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Article
February 1963

Transplantation of Autologous Canine ThyroidTransplantation After Preservation at Low Temperature

Author Affiliations

ANN ARBOR, MICH.
John and Mary R. Markle Scholar in Medical Science, U.S. Public Health Service Career Development Awardee, AM-K3, 13,702 (Dr. Zuidema).

Arch Surg. 1963;86(2):246-249. doi:10.1001/archsurg.1963.01310080070016
Abstract

This experiment was undertaken to develop a method of in vitro preservation of tissue in a viable state. Skin, bone, dura mater, and blood vessels have been transplanted successfully after periods of in vitro storage, but these tissues are usually preserved in a nonviable state and have been selected more for their structural or physical properties than for their physiological function. Tissue culture techniques have, of course, been highly developed, and strains of normal and neoplastic cells have been maintained for long periods of time. Certain aspects of tissue culture work have been applied to this problem in an effort to preserve thyroid tissue in vitro at low temperature and to demonstrate its viability upon reimplantation in the donor animal.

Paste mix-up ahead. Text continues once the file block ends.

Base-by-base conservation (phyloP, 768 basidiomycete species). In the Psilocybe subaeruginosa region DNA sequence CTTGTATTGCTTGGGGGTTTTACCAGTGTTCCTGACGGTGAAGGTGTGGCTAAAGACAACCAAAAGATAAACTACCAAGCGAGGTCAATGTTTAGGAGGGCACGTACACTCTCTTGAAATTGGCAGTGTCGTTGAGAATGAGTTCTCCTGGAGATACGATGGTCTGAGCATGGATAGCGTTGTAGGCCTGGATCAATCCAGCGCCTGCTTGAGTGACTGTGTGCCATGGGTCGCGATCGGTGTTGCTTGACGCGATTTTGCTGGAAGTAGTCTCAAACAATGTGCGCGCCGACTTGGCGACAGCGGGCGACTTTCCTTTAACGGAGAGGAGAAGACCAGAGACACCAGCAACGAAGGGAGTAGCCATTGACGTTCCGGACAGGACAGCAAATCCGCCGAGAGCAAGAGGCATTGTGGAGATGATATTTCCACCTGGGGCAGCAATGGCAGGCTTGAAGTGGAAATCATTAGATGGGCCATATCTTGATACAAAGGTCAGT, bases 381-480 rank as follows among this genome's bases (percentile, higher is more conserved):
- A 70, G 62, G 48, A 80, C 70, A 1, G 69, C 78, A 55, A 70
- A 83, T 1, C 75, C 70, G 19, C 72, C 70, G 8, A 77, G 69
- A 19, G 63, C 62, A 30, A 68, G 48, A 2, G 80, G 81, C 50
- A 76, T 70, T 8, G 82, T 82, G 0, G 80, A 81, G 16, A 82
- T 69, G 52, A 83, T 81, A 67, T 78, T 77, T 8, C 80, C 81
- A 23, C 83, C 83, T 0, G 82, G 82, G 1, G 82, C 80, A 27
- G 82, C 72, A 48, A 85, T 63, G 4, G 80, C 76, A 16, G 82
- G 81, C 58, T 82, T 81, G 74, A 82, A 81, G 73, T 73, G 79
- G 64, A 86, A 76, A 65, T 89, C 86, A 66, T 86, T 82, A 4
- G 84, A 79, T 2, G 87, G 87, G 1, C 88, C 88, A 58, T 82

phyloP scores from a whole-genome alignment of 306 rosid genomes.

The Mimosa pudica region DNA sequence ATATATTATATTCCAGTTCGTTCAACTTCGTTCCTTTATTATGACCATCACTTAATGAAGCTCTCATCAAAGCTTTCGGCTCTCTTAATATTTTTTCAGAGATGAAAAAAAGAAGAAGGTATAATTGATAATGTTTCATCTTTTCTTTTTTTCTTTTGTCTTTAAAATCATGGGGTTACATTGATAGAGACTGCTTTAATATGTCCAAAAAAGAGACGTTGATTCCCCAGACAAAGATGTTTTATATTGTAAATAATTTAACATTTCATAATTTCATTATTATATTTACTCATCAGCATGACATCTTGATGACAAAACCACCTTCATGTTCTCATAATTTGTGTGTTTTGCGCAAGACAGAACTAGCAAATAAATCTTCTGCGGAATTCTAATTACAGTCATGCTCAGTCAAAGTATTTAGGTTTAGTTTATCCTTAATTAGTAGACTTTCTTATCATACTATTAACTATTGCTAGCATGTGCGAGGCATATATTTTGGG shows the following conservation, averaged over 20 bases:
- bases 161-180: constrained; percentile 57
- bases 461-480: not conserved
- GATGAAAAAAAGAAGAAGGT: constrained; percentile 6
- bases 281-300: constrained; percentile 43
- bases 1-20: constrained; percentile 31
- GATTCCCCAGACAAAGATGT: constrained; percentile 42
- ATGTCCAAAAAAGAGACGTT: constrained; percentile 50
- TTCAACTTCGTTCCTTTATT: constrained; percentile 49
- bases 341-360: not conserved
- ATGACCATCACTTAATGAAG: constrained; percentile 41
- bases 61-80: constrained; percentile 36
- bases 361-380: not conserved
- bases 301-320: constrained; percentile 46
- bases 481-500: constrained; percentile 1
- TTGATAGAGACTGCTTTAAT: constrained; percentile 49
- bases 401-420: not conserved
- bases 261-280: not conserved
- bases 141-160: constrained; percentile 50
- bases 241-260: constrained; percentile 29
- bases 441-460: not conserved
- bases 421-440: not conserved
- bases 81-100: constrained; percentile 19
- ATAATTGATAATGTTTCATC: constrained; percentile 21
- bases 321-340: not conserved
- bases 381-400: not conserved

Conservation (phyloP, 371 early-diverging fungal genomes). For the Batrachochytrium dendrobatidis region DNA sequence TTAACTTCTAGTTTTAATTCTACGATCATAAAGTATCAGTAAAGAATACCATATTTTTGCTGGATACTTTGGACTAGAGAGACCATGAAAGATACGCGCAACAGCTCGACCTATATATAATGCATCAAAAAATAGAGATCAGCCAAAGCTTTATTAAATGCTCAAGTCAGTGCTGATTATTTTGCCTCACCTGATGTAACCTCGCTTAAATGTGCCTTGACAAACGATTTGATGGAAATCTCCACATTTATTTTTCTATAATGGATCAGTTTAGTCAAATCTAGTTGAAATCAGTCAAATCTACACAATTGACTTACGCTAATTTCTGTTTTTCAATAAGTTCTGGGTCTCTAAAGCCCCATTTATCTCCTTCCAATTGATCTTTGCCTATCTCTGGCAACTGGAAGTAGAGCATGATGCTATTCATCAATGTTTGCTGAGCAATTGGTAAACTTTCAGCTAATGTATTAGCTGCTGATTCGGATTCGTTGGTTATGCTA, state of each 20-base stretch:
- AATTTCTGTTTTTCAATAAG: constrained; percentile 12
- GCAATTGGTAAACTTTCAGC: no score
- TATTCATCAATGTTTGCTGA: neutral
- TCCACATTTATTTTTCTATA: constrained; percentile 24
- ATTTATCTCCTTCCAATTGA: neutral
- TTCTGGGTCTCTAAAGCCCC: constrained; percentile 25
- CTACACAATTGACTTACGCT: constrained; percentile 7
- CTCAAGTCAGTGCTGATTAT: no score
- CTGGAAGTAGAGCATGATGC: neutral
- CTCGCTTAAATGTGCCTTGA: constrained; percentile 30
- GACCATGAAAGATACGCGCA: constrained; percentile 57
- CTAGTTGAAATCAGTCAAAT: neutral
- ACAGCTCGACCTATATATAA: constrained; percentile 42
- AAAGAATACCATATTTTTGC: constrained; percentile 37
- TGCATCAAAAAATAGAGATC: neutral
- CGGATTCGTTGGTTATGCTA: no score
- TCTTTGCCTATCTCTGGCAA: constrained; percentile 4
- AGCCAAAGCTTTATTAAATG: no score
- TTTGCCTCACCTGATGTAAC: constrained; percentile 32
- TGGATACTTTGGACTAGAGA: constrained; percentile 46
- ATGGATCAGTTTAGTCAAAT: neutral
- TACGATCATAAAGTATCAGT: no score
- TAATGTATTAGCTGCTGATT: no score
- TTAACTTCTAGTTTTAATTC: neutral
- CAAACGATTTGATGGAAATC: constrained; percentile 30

Thyroid tissue was selected because viability could be demonstrated by its uptake of radioactive iodine as well as by histological study. Endocrine tissue is well suited for transplantation because it

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